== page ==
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Climate change is one of the biggest issues of our time, and with nearly three-quarters of Americans accepting that it’s real and caused by human activity, it’s no surprise that those who reject this reality have had to change their tactics. However, one group that has stayed true to its old ways is the Heartland Institute, a free-market think tank that has been at the center of climate change denial for decades.

This week, the Heartland Institute sent copies of its new book, “Climate at a Glance,” to 8,000 middle and high school teachers across the country, claiming that it provides the data to show that the Earth is not experiencing a climate crisis. The 80-page document is presented in a slick, authoritative textbook style and covers 30 climate topics that are often discussed in science classes.

However, the book has been criticized by science education advocates as a misleading interpretation of scientific facts, drawing questionable inferences from cherry-picked data from unreliable sources. Glenn Branch, Deputy Director of the non-profit National Center for Science Education, says that this is not Heartland’s first attempt at influencing science education, but in previous campaigns, the majority of teachers and students who received the materials either threw them out or put them in the recycling bin.

Heartland’s new booklet is defendedable by H. Sterling Burnett, who directs Climate and Environmental Policy for the Heartland Institute and edited the book. However, the Heartland Institute has a history of receiving funding from fossil fuel companies and industrial billionaires such as the Koch brothers, until association with outright science denial started to become more of a liability for the industry. Today, its revenue has declined, but it still receives millions from conservative foundations and philanthropies.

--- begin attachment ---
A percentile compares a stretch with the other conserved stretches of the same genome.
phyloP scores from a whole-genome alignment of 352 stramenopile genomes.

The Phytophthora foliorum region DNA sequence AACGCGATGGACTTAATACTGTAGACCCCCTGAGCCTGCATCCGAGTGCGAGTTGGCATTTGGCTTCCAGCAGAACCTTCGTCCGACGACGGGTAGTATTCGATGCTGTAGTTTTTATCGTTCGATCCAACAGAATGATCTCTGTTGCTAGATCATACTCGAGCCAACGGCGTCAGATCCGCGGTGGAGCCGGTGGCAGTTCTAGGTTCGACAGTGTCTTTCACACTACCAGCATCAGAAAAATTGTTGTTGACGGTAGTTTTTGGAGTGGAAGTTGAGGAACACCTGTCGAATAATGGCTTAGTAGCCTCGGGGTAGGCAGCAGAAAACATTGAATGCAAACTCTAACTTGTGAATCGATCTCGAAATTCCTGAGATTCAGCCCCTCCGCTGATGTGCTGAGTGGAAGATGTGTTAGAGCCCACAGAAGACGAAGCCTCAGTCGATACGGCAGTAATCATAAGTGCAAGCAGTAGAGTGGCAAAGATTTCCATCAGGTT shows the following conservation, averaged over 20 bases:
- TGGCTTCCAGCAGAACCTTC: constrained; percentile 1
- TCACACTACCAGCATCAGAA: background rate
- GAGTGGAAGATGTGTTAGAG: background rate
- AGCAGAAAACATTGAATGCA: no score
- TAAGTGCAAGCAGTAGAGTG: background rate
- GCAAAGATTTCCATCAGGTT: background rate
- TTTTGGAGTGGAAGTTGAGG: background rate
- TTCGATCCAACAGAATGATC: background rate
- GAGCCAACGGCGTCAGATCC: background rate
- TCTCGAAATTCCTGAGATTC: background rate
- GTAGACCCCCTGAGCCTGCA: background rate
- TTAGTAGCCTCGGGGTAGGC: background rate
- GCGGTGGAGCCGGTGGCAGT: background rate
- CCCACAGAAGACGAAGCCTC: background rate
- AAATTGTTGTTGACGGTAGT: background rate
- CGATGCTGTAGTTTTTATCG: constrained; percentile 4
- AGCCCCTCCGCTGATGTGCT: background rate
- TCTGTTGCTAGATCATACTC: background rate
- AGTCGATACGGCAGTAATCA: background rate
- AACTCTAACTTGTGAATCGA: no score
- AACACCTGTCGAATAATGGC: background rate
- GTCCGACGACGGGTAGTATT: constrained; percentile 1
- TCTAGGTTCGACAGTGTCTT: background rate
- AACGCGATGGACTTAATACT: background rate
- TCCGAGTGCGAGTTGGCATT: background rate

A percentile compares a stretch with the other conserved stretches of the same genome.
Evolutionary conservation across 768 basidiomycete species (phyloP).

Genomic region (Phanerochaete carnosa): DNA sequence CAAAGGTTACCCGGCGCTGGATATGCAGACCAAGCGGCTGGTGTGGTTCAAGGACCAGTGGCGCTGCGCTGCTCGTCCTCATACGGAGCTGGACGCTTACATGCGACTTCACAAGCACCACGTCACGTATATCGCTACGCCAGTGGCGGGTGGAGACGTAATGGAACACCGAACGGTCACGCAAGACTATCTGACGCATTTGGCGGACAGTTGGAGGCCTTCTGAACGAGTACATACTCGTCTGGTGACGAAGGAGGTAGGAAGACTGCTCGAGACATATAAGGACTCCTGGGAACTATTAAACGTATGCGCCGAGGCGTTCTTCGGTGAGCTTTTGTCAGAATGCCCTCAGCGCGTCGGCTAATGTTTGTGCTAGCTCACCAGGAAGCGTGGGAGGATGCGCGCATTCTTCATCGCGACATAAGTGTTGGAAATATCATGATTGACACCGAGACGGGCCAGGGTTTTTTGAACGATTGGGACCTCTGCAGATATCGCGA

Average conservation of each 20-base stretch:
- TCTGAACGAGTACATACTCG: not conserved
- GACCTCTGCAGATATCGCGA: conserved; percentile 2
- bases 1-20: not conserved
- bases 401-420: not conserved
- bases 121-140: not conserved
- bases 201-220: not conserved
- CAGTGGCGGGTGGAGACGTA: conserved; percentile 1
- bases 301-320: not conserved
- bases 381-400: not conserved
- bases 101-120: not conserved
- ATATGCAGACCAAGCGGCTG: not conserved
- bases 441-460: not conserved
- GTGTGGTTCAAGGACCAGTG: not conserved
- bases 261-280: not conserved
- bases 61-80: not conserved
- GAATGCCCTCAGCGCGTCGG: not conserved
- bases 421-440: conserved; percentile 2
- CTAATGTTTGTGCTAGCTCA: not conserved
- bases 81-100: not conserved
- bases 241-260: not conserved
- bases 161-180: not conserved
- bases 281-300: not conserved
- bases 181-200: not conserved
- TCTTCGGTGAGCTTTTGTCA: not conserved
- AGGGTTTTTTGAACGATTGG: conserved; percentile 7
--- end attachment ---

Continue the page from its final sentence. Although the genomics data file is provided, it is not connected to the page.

The Heartland Institute is hoping to reach teachers who haven’t been equipped to understand climate science well enough to realize the highly misleading nature of their materials, says Branch. A survey from 2015 found that about 57 percent of high school and middle school science educators have not formally studied Climate change. That’s why Branch hopes to see more states follow in the path of Washington, California, Maine, and New Jersey in appropriating funds for teacher professional development on Climate change, which would equip them with the tools to identify misinformation.

While today’s teachers are unlikely to fall for Heartland’s claims, the organization’s messaging could still help to spread confusion and delay action on Climate change. That’s why it’s crucial that we all do our part in promoting accurate science education and taking action on Climate change. Whether it’s by supporting organizations that promote science education, reducing our carbon footprint, or advocating for policies that address climate change, every little bit helps. So don’t wait – take action today!

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